Going one further than 4K, the Retina iMac’s 5K display features a pixel-resolution of 5,120 x 2,800, which lends it more than 14.7 million pixels – four times that of the non-retina 27-inch iMac.
But instead of running at its native resolution, which would render elements on the desktop uncomfortably tiny to use, the new iMac uses the same pixel-doubling scaling as Apple’s Retina smartphones, tablets and notebooks to make icons, text and Retina-coded apps appear incredibly sharp and detailed.
Going from an iPhone 3GS to an iPhone 4 (and an iPad 2 to an iPad 3) in the past, I’ve become accustomed to the leap in clarity that upgrading to one of Apple’s Retina devices brings – but the new iMac is on another level.
…At 217ppi, it’s technically short of the MacBook Pro with Retina’s 228ppi, but its larger display means that you can do more – whether it’s editing high-resolution images without having to zoom out, or editing 4K movies at 100% in Final Cut Pro X with the timeline in full view.
…Starting at £1,999 (US$2,499 or AUS$2,999), the new iMac can’t be had with loose change and Apple is pitching the machine at multimedia types who actually need all those pixels – from videographers to image editors – in addition to regular computer users with deep pockets.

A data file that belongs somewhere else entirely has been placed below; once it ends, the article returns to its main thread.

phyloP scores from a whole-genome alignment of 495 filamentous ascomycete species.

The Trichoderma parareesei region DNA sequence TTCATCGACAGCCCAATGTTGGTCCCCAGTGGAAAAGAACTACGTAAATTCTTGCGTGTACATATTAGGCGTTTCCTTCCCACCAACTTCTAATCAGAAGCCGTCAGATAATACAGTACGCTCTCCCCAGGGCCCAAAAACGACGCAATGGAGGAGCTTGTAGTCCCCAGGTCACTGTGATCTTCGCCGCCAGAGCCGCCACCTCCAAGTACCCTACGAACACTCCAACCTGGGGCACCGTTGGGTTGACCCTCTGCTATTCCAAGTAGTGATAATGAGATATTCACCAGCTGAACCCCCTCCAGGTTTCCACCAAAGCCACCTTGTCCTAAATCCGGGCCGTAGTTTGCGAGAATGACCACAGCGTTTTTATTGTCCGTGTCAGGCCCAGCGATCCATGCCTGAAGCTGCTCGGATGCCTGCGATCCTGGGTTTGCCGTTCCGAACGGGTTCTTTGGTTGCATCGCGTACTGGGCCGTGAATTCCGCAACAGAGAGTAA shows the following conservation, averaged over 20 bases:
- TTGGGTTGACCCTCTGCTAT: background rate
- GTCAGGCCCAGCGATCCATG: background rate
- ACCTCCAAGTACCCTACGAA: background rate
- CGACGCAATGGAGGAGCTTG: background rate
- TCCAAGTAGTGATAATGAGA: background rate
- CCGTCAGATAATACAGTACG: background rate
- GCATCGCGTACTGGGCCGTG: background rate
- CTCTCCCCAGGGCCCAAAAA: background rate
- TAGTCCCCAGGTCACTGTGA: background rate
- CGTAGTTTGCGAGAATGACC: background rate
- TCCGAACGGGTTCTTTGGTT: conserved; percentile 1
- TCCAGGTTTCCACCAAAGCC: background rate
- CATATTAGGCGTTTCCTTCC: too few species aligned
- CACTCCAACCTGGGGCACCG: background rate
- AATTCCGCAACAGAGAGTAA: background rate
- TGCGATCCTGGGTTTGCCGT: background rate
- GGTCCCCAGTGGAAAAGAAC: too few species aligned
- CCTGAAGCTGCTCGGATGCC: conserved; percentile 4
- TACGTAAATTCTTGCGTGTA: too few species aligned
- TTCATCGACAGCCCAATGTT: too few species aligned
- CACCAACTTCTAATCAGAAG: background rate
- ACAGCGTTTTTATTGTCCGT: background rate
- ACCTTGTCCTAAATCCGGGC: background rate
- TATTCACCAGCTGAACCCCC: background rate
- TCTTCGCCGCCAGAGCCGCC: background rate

The base model gets you a 3.5GHz (Turbo Boost to 3.9GHz) quad-core Intel Core i5 Haswell CPU, 8GB of RAM, a 1TB Fusion Drive and AMD Radeon R9 M290X 2GB graphics.
…It’s worth bearing in mind that Apple’s recent OS X 10.10.3 Yosemite update means that Late 2013 27-inch iMac and later can now drive a 4K display, which can now be had for under £300 (around US$448, or AUS$575). That means that you can pick up the latest non-Retina 27-inch iMac – still an attractive machine in itself – and a 4K display as a secondary monitor for less than the cost of a Retina iMac.
…Moreover, that monitor is only currently supported by the Retina 5K iMac (which you’re trying to avoid) or the Late 2013 Mac Pro, which at a base cost of £2,499 (US$2,999 or AUS$3,999) is even less affordable than the Retina iMac itself.
…iFixit rated the Retina iMac 5 out of 10 for its upgrdability difficulty (with 10 being the easiest to repair), noting the trickiness of prising the display’s glass and LCD apart (they are now sealed together rather than held together by magnets), and the need to apply fresh double-sided sticky tape to reseal the iMac into its original condition once finished.